Once the jackpot is established each contestant receives one final pair of golden balls. One ball says "split" and the other says "steal".  The contestants converse for a time (attempting to convince the other of their trustworthiness) and then choose a ball. Both players balls are revealed and one of three outcomes plays out.

If both contestants select split then everyone wins. The contestants split the jackpot evenly.  If one contestant chooses split and the other chooses steal than the stealer gets the entire jackpot.  If both contestants select steal than no one receives anything.

It's possible you may recognize this as a modification of the classic prisoner's dilemma.  Cooperation benefits everyone, but defection benefits one person more than cooperation would as long as the other doesn't defect as well.  Of course if both defect the outcome is unfortunate for everyone.

Interestingly, most shows end with at least one player choosing to steal.  It's easy to attribute this selfish play to simple greed.  However, interviews conducted with participants seem to indicate that isn't the case.  Most players claim that they choose to steal not because they wanted the money all to themselves, but rather because they feared being made a fool of by the opposing player.  The fact that fear of betrayal or public embarrassment seemingly supersedes desire for considerable monetary gain is an interesting motivational indicator.  Of course, it's also quite possible that this is a post hoc rationalization by players to justify themselves as more than simply greedy.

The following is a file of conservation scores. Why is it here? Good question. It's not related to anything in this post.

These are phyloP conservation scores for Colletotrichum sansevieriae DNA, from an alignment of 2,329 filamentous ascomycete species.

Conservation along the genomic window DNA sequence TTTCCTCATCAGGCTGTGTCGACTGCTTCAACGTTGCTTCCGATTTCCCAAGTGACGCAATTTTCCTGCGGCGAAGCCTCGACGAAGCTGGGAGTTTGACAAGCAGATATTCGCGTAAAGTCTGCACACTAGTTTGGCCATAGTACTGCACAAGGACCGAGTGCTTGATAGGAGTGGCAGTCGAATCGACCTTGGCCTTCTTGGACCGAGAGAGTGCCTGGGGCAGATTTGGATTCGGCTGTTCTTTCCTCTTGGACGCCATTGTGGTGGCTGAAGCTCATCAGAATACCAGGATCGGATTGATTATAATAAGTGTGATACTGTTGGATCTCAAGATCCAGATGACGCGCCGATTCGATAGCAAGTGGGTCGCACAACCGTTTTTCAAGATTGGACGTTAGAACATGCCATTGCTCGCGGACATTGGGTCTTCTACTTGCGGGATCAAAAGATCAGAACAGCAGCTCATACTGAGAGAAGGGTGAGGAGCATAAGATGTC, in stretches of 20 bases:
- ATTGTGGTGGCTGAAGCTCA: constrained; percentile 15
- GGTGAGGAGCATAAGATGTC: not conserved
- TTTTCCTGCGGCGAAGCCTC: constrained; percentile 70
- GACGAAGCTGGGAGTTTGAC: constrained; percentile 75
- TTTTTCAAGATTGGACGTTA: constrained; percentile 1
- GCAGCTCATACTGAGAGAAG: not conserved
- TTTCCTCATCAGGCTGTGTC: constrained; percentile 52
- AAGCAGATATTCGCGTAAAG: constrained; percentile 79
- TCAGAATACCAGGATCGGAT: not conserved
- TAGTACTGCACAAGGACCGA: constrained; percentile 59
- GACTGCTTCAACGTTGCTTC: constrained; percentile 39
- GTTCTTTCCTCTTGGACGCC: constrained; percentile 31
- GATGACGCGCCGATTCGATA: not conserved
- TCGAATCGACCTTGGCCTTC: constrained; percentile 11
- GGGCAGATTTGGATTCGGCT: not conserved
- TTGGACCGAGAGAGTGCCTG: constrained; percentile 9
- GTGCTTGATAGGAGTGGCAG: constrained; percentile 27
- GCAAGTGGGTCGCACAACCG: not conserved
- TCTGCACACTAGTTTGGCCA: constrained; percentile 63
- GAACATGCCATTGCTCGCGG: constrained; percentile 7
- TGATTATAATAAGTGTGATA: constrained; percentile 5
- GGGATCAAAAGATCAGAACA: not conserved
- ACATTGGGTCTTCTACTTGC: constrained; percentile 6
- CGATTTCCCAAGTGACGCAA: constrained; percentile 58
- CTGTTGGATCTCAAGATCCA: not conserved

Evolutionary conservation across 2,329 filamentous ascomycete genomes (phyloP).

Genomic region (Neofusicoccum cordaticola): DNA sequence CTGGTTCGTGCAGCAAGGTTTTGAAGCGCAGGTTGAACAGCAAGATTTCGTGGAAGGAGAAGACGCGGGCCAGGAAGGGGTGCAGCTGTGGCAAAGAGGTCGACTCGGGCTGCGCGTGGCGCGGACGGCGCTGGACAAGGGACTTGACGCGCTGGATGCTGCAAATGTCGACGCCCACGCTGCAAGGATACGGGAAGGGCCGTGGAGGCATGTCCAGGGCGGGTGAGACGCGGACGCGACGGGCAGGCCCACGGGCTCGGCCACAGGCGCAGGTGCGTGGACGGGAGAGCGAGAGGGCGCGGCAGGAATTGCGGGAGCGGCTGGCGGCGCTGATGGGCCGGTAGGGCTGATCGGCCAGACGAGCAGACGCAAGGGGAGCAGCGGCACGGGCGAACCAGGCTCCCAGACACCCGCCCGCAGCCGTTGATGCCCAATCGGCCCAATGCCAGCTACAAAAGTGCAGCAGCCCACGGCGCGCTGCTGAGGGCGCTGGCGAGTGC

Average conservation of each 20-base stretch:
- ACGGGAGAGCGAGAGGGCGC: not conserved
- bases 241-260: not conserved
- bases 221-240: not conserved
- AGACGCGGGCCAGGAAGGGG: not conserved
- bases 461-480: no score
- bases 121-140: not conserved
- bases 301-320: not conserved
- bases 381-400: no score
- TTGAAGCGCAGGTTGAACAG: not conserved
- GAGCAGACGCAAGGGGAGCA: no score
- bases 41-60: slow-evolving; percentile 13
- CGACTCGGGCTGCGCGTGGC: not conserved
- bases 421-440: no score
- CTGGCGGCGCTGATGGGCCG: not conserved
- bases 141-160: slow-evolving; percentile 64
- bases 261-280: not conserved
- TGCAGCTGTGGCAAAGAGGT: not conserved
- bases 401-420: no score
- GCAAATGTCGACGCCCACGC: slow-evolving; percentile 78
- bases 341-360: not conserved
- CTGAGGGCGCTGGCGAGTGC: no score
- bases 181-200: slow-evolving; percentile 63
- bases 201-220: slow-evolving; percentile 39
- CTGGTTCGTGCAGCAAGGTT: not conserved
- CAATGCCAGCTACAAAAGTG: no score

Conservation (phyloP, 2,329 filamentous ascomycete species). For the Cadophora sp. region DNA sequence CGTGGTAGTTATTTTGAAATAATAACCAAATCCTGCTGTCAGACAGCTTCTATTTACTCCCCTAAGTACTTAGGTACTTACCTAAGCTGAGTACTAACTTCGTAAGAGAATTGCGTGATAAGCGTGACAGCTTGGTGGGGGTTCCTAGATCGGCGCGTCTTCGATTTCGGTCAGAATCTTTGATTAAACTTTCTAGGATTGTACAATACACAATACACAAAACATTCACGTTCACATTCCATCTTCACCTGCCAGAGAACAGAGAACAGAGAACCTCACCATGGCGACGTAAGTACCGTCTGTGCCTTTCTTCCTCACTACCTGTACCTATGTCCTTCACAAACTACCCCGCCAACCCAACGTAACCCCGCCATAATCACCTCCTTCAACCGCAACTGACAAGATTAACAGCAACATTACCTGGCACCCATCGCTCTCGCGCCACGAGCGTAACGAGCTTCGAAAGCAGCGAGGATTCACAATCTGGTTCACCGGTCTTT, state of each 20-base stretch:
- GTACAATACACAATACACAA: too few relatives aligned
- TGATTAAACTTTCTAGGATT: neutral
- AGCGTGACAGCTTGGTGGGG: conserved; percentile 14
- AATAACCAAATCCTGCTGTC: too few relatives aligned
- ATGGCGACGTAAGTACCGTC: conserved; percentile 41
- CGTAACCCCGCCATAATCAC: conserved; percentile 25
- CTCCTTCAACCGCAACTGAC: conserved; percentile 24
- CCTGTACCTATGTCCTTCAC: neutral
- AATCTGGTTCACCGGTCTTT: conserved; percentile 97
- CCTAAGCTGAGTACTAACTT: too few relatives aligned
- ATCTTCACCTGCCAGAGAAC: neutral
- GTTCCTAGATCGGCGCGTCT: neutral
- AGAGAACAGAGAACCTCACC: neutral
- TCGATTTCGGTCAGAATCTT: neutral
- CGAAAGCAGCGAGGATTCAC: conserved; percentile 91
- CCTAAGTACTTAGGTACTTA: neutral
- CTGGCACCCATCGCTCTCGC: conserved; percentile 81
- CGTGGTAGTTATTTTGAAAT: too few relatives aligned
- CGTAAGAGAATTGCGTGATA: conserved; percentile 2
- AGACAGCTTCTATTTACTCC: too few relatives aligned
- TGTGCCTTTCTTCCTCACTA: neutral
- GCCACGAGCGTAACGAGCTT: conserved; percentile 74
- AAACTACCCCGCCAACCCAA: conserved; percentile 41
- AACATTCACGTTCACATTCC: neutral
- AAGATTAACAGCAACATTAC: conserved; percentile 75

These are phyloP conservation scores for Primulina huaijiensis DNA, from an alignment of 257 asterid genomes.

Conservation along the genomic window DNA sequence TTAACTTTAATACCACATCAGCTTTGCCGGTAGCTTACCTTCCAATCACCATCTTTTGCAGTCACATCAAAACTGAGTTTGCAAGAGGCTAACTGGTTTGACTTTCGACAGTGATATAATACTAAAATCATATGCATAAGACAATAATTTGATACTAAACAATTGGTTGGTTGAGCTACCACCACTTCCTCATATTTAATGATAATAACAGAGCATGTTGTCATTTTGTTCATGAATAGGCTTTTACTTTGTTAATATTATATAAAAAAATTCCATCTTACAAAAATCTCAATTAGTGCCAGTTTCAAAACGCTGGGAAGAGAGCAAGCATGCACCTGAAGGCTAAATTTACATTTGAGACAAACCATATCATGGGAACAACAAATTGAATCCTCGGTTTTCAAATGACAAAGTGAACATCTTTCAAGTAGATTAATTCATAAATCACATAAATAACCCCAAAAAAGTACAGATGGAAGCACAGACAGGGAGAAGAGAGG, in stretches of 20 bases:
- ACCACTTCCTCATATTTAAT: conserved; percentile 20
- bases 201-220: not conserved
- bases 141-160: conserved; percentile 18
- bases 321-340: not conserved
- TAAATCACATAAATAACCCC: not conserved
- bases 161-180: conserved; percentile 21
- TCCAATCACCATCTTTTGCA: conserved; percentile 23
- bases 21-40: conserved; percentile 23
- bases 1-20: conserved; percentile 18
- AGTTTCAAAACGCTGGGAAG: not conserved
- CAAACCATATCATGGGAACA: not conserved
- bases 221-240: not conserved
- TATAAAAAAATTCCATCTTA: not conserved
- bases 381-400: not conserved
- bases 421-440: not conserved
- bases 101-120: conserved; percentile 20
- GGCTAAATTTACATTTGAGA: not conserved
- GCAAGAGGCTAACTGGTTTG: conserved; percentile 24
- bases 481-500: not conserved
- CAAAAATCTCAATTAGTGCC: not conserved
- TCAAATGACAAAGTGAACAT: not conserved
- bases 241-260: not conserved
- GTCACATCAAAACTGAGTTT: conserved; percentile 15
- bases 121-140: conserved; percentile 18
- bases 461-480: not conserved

One player in particular stands out as having beaten the Golden Balls system.  Nick Corrigan found himself in the final two showdown with his teammate.  When the time came to convince the other that he would split Nick took another approach.  He insisted that when the time came, he would select the "steal" ball.  Nick claimed that he was going to steal and after the show he would split the money with the opposing player.

At first everyone was shocked.  The players argued at length. His opposition implored him, "Why not just both choose split and share the money?" But Nick was resolute, he would select the steal ball.

It seems like a ridiculous plan.  After all, nothing compels Nick to split the money after the show.  But look at it from his opponents perspective. If Nick is going to choose steal what choices are there?  Go along with him and choose split, hoping he'll make good on his promise.  Or choose steal and certainly get nothing.  There is no fear of betrayal, no public humiliation. Everyone knows what Nick is going to do. The choice for his opponent is simply to hope for something or guarantee nothing.

Eventually, after a long and heated debate Nick's opponent gave in and agreed to select the split ball.  True to his word when the balls were revealed it showed "Split". Nick however was not quite so honest. Not one, but two balls read "Split". Both players win and everyone walks away happy.  Interestingly, in the post game interview Nick's opponent revealed his planned strategy. He said he'd planned to steal 100%.

That's all for this week. Until next time stay safe and rationale.

Tuesday, April 1, 2014

Flashy Magically Rendered Images (fMRI)

All credit to Pete Etchells for the following article.